Will Men Take Birth Control Pills? New Statistics Says Yes.

It takes two to tango. The same way it takes two to rumple in the sheets. Except if you are a lonely person cuddling a pillow on a cold night. Even with technological advancement and the sprouting of test-tube babies, there is still the need for sperm and an ovum. So the million-naira question now is: if baby-making is a two-way thing, how then is it that birth control in the form of contraceptive usage is strictly a female thing? Will men take birth control pills?

Nearly sixty years after the milestone invention of the very effective female contraceptive pill, women have continued to shoulder this responsibility. Of course, men have played their part too. Common among contraceptive methods for men include the use of a condom, the very risky withdrawal method and the nightmarish (permanent!) surgical procedure called vasectomy; all of which have major downsides. While the vasectomy is effective but expensive; the duo of condom and withdrawal technique aren’t. Cases of condom leak or late withdrawal aren’t new to the ear.

Why Then do Men not Have a Pill of Their Own?

Big question. Scientists have continued to research on the possibility of a male contraceptive pill, with the new DMAU (dimethandrolone undecanoate) pill showing great promise. According to Dr. Stephanie Page, the concept of male contraceptives is similar to those of the females; a system that blocks signal from the brain to the testicles and limits testosterone levels. This could toy with hormones though, and cause things like low libido and erectile dysfunction.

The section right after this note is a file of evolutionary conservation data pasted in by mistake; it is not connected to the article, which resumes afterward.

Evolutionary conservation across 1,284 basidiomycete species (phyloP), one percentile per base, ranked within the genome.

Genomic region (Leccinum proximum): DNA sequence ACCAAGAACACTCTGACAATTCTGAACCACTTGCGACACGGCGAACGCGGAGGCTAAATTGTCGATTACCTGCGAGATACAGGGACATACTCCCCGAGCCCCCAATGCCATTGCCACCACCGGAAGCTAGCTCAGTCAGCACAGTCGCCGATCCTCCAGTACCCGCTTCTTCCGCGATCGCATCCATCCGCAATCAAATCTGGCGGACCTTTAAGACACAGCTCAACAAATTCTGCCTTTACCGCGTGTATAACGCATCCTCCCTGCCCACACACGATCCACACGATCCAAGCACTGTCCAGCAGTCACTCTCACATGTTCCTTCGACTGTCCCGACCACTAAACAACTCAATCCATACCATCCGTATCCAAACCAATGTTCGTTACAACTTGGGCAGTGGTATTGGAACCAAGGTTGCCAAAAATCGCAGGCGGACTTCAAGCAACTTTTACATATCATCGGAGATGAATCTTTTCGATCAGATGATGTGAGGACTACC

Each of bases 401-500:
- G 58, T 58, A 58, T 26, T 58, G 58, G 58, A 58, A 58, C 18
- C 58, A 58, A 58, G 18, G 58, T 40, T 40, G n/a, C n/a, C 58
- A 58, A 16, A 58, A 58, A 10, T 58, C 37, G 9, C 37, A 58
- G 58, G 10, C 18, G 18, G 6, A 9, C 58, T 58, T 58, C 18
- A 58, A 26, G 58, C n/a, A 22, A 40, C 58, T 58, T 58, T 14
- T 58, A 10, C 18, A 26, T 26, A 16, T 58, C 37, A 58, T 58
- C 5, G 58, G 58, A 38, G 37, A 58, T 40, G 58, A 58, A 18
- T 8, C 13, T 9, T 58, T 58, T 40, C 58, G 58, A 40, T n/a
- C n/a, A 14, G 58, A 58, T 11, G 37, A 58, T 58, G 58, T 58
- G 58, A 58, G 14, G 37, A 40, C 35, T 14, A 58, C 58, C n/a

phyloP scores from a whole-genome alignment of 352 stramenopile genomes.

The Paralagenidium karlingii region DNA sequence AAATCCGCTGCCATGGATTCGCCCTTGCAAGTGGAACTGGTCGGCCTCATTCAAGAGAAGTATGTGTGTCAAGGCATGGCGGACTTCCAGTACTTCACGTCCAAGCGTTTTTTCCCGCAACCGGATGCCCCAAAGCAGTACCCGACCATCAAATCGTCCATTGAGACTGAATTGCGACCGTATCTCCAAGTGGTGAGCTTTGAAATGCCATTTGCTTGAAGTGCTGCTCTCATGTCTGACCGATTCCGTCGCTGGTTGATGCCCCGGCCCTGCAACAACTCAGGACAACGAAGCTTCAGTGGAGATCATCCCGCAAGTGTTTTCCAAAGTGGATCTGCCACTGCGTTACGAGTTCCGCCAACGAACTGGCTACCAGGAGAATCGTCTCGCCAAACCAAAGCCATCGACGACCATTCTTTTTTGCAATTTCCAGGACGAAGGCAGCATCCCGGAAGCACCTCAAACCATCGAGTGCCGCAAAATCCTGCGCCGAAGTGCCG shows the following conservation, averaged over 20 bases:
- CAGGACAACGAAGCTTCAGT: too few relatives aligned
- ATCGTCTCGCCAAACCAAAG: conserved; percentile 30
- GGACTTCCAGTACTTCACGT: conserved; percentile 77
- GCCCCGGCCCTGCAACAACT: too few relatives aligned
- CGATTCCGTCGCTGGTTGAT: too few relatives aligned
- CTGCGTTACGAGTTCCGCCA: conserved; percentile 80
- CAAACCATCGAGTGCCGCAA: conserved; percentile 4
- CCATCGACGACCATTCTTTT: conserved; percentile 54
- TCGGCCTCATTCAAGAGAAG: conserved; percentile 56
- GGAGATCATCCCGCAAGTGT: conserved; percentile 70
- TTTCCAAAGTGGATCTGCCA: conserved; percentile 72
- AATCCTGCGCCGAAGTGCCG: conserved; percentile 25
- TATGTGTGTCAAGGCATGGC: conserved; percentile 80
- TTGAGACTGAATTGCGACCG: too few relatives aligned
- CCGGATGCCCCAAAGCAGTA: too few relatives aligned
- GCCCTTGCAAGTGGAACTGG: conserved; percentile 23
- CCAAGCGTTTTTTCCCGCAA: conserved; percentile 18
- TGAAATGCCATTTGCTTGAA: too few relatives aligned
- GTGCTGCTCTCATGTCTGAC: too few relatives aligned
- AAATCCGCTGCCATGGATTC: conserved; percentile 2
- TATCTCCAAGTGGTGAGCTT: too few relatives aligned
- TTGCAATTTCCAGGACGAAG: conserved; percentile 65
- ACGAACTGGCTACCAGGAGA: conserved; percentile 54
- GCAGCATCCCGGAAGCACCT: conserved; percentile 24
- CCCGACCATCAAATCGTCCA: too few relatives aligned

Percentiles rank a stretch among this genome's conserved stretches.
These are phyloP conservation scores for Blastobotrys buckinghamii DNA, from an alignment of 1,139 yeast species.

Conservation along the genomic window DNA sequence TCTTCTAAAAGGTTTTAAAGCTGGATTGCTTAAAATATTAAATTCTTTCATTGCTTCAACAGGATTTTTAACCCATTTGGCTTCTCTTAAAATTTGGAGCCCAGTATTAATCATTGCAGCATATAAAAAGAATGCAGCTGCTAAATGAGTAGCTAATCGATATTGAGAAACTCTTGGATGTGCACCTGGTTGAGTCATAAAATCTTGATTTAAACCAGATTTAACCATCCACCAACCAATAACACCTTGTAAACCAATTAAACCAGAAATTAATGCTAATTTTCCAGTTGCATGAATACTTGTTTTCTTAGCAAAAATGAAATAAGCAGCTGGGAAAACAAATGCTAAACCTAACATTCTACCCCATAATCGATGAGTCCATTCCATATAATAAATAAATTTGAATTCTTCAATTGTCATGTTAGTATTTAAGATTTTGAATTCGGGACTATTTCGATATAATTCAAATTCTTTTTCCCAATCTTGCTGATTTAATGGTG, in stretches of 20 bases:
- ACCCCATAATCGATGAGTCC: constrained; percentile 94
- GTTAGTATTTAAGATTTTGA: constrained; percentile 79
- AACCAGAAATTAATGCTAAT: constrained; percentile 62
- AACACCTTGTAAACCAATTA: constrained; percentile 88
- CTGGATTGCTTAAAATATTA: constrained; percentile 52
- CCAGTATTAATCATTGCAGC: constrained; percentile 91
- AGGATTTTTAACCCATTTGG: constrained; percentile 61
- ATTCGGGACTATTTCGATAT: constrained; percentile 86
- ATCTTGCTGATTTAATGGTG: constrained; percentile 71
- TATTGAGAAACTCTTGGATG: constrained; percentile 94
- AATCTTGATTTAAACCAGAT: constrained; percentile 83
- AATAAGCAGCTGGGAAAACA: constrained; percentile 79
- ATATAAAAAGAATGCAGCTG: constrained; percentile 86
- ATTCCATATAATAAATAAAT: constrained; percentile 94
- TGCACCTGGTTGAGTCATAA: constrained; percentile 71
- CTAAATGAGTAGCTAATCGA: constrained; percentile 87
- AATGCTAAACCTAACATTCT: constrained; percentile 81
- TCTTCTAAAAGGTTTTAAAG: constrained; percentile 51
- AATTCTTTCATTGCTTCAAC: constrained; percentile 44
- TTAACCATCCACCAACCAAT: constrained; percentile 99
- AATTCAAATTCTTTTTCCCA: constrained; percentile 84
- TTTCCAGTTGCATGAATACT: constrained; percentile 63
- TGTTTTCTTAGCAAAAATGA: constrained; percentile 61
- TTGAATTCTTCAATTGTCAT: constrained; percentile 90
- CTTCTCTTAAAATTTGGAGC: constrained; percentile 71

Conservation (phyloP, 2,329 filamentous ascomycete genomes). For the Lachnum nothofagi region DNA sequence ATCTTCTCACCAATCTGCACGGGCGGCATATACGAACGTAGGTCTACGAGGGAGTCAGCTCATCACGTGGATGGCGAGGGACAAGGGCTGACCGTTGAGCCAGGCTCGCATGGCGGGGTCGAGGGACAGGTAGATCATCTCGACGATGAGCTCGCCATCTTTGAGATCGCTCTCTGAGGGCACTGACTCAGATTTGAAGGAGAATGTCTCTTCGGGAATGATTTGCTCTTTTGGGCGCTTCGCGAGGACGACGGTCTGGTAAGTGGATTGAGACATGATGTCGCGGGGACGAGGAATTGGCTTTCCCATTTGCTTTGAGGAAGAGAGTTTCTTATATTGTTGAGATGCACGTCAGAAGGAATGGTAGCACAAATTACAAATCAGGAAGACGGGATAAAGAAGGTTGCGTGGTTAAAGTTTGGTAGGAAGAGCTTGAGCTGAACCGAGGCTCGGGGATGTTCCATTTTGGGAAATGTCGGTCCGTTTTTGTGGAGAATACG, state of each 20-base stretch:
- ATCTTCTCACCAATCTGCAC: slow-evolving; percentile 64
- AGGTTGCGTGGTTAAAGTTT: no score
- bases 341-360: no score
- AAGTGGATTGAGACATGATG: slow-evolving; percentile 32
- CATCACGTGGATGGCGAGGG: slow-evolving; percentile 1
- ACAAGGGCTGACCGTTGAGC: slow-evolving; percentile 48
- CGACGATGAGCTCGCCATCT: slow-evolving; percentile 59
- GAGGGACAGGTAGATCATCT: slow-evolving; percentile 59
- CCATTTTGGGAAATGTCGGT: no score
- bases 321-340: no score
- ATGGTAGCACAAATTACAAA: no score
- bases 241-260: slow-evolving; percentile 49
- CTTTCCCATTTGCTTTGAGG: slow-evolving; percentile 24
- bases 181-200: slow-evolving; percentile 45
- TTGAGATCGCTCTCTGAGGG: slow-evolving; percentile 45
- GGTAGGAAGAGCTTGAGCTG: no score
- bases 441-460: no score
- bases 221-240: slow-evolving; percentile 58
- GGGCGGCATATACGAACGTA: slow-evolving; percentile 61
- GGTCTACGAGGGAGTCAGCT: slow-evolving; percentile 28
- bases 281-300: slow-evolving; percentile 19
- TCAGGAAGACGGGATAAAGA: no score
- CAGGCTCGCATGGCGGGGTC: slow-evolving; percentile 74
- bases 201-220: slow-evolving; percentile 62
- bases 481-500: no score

Some people, however, believe that scientists haven’t handled the situation with urgency because of the firmly-rooted social belief that women are chiefly responsible for the pregnancy and perceived disinterest from men.

However, although men are usually hesitant to answer whether they would be willing to take bullets for their partners, a recent poll showed a third of sexually active British men would actually be willing to take the pill for their partners if available.  In the United States, 77% of sexually active men showed interest in the male pill. How brave, ha-ha!

What would you do though? Would you take a male pill, sir? Talk to us. Norms are changing, and it’s only a matter of time before these pills hit the stores (say decades!).

What do you think?

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